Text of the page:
No hagiographer, Short delivers a clear, useful picture of his subject and his country.

A TASTE FOR INTRIGUE

THE MULTIPLE LIVES OF FRANÇOIS MITTERRAND

An accessible biography of François Mitterrand (1916–1996), the first popularly elected socialist president, whose life “mirrored the contradictions and compromises of the times in which he lived.”

In simple terms, foreign correspondent Short (Pol Pot: Anatomy of a Nightmare, 2005, etc.) explains the workings of French politics from the World War II Vichy government through the highly productive years of Mitterrand’s government, sparing readers much of the alphabet soup of France’s parties. In true French fashion, the author downplays the leader’s personal life and his “two families.” After escaping from a German prison camp, Mitterrand searched for the best method to rid France of its occupiers. The Vichy government of “free France” suffered accusations of collaboration and obvious cooperation in the roundup of Jews, which tainted all who worked with its leader, Philippe Pétain. Despite his resistance activities, Mitterrand would face similar accusations for the rest of his life. The Fifth Republic, under Charles de Gaulle, put near-monarchical power into the leader’s hands. Mitterrand’s efforts at colonial reform, the Algerian War and his refusal to vote for de Gaulle led to his wilderness years and pushed him firmly into the Socialist Party. Even so, he was mocked since, according to his contemporary Guy Mollet, “he did not become socialist…he learnt to speak socialist.” The author describes Mitterrand as an ambiguous, haughty, inaccessible procrastinator who was invariably late. When he finally successfully became president of France, it was during the highly charged years of the 1980s. Working with West Germany’s Helmut Kohl and working around Margaret Thatcher and Ronald Reagan, he fought to establish the European Union and the euro as its currency. He battled against Israeli intransigence regarding the Palestinians, Reagan’s “Star Wars,” and the influences of Iran and Syria in the Middle East.

No hagiographer, Short delivers a clear, useful picture of his subject and his country.

Pub Date: April 8, 2014

ISBN: 978-0-8050-8853-3

Page Count: 640

Publisher: John Macrae/Henry Holt

Review Posted Online: April 7, 2014

Kirkus Reviews Issue: Feb. 15, 2014

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If the authors are serious, this is a silly, distasteful book. If they are not, it’s a brilliant satire.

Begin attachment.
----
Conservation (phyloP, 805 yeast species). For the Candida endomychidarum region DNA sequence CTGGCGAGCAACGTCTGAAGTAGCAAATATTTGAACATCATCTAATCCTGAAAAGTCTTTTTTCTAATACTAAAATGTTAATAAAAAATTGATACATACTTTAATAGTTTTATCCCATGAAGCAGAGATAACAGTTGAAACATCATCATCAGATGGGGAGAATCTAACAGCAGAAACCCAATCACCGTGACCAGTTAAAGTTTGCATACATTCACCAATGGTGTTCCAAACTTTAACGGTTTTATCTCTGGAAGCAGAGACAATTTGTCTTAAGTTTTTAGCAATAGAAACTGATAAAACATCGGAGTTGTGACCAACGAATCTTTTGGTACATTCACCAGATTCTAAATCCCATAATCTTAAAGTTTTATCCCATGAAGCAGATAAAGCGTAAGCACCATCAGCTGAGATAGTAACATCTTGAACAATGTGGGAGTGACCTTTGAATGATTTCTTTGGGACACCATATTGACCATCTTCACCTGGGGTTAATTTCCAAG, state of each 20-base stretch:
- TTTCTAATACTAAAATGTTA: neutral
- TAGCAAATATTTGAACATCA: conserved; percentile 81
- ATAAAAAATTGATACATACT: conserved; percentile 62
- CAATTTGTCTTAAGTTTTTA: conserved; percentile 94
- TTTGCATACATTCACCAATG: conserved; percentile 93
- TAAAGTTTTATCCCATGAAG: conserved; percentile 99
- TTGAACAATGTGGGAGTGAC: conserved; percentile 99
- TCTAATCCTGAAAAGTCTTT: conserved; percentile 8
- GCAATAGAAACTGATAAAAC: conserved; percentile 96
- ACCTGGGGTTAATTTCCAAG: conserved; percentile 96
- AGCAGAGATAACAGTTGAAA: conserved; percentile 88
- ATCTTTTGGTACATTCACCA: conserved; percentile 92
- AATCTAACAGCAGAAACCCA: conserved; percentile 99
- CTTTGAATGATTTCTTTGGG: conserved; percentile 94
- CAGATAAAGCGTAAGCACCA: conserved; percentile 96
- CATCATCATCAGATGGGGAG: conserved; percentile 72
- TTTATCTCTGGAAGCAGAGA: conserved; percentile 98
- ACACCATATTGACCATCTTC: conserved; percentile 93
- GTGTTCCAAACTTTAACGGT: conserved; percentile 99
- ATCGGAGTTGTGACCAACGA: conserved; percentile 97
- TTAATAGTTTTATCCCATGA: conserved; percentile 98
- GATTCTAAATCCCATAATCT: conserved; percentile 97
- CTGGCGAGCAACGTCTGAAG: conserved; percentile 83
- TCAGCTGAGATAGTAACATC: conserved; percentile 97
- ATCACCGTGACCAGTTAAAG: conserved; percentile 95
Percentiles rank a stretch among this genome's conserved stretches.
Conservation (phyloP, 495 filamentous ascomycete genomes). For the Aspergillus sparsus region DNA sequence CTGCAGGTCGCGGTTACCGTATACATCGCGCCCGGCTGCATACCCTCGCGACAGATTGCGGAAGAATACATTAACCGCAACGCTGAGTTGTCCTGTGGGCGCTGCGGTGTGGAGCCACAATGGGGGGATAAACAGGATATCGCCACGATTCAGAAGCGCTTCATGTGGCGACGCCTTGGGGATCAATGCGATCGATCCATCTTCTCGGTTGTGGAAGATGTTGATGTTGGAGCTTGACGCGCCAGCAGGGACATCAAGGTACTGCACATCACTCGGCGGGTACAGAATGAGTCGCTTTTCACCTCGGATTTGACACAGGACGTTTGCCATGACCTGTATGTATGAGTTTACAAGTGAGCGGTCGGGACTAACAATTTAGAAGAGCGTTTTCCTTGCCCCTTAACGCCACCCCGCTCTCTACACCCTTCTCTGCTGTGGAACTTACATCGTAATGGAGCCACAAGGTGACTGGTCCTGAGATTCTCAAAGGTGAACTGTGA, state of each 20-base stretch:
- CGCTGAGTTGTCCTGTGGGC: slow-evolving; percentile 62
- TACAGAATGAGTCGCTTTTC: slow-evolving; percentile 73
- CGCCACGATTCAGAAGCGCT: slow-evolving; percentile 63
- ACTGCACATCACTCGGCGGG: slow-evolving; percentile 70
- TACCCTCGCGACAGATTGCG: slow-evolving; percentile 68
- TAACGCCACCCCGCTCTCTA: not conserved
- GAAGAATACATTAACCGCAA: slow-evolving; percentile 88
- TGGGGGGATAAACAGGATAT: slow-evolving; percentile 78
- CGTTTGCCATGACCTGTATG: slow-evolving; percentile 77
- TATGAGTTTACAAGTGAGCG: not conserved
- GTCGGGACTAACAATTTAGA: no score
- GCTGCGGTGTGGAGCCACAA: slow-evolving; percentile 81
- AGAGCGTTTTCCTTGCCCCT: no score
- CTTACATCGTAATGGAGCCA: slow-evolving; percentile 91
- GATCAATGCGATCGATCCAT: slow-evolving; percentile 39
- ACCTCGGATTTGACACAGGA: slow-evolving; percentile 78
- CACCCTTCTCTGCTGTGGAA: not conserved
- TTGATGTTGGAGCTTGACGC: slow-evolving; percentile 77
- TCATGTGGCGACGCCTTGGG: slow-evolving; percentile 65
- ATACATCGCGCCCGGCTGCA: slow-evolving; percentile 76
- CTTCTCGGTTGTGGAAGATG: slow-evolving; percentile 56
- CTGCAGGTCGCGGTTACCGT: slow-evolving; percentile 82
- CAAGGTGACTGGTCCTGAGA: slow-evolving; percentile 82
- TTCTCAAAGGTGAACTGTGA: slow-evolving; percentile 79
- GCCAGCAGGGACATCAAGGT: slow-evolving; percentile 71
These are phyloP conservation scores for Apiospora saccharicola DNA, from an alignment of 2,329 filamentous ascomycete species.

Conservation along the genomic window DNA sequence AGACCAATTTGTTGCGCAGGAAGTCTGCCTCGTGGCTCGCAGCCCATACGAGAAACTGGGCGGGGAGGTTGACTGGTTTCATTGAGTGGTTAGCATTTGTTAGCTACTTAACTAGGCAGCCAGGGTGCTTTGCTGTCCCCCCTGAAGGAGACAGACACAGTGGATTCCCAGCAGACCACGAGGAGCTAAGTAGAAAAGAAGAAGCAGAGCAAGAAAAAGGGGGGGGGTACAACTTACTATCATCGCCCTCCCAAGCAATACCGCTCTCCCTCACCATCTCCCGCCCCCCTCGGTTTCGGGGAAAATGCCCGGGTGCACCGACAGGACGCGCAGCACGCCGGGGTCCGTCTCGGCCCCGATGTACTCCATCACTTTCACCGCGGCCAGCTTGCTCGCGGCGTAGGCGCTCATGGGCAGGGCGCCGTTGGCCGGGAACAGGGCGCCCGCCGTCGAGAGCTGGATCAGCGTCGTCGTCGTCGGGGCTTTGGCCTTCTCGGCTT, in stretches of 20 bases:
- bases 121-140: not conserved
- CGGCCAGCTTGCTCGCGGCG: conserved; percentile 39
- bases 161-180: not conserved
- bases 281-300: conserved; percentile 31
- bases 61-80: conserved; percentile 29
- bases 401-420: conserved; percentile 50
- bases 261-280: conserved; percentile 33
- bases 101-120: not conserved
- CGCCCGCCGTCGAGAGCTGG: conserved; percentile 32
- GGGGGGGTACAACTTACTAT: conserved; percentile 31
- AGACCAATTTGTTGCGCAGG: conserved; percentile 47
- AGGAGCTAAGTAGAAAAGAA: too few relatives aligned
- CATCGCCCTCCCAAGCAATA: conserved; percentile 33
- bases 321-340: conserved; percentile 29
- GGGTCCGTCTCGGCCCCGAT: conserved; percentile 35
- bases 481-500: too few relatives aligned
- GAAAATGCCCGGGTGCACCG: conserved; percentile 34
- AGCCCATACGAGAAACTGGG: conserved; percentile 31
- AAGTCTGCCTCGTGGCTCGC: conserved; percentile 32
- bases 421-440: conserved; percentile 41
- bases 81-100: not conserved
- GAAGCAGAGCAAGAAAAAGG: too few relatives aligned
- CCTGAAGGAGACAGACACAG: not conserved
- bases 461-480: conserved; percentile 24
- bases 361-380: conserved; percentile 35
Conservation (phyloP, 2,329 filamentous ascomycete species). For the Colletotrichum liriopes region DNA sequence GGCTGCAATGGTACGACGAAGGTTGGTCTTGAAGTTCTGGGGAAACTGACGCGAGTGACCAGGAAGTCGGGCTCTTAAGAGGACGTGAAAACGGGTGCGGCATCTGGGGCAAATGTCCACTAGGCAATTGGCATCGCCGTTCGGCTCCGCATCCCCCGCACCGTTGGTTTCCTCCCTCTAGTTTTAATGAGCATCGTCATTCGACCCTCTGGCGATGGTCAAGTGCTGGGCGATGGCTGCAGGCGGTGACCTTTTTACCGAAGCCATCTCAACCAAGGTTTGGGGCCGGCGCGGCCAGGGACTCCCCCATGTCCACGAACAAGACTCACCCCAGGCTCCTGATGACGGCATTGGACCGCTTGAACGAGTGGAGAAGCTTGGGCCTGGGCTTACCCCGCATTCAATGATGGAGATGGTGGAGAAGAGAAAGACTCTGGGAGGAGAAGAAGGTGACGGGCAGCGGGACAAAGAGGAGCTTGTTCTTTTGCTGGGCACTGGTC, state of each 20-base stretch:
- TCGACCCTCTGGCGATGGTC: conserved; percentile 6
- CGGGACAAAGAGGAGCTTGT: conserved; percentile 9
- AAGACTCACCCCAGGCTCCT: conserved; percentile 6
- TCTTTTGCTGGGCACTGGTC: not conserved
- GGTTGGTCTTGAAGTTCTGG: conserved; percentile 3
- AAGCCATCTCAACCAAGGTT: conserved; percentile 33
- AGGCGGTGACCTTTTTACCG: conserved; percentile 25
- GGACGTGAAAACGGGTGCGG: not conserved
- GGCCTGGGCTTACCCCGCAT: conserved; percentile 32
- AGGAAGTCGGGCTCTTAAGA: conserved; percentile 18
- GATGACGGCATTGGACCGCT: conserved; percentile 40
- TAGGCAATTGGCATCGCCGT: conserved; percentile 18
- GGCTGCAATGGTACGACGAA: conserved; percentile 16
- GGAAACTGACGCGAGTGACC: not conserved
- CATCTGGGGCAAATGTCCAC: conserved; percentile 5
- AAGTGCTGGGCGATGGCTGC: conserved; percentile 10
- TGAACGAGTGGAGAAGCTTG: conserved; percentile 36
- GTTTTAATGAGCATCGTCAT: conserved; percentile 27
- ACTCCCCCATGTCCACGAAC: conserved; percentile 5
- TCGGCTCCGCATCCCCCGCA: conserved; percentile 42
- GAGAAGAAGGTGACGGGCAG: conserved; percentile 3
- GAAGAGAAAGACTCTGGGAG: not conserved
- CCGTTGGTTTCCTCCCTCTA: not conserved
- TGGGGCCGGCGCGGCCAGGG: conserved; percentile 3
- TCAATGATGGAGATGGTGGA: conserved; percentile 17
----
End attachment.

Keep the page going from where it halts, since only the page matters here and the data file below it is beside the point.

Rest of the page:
THE 48 LAWS OF POWER

The authors have created a sort of anti-Book of Virtues in this encyclopedic compendium of the ways and means of power.

Everyone wants power and everyone is in a constant duplicitous game to gain more power at the expense of others, according to Greene, a screenwriter and former editor at Esquire (Elffers, a book packager, designed the volume, with its attractive marginalia). We live today as courtiers once did in royal courts: we must appear civil while attempting to crush all those around us. This power game can be played well or poorly, and in these 48 laws culled from the history and wisdom of the world’s greatest power players are the rules that must be followed to win. These laws boil down to being as ruthless, selfish, manipulative, and deceitful as possible. Each law, however, gets its own chapter: “Conceal Your Intentions,” “Always Say Less Than Necessary,” “Pose as a Friend, Work as a Spy,” and so on. Each chapter is conveniently broken down into sections on what happened to those who transgressed or observed the particular law, the key elements in this law, and ways to defensively reverse this law when it’s used against you. Quotations in the margins amplify the lesson being taught. While compelling in the way an auto accident might be, the book is simply nonsense. Rules often contradict each other. We are told, for instance, to “be conspicuous at all cost,” then told to “behave like others.” More seriously, Greene never really defines “power,” and he merely asserts, rather than offers evidence for, the Hobbesian world of all against all in which he insists we live. The world may be like this at times, but often it isn’t. To ask why this is so would be a far more useful project.

If the authors are serious, this is a silly, distasteful book. If they are not, it’s a brilliant satire.

Pub Date: Sept. 1, 1998

ISBN: 0-670-88146-5

Page Count: 430

Publisher: Viking

Review Posted Online: May 20, 2010

Kirkus Reviews Issue: July 15, 1998

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The author's youthfulness helps to assure the inevitable comparison with the Anne Frank diary although over and above the...

NIGHT

Elie Wiesel spent his early years in a small Transylvanian town as one of four children. 

He was the only one of the family to survive what Francois Maurois, in his introduction, calls the "human holocaust" of the persecution of the Jews, which began with the restrictions, the singularization of the yellow star, the enclosure within the ghetto, and went on to the mass deportations to the ovens of Auschwitz and Buchenwald. There are unforgettable and horrifying scenes here in this spare and sombre memoir of this experience of the hanging of a child, of his first farewell with his father who leaves him an inheritance of a knife and a spoon, and of his last goodbye at Buchenwald his father's corpse is already cold let alone the long months of survival under unconscionable conditions. 

The author's youthfulness helps to assure the inevitable comparison with the Anne Frank diary although over and above the sphere of suffering shared, and in this case extended to the death march itself, there is no spiritual or emotional legacy here to offset any reader reluctance.

Pub Date: Jan. 16, 2006

ISBN: 0374500010

Page Count: 120

Publisher: Hill & Wang

Review Posted Online: Oct. 7, 2011

Kirkus Reviews Issue: Jan. 15, 2006

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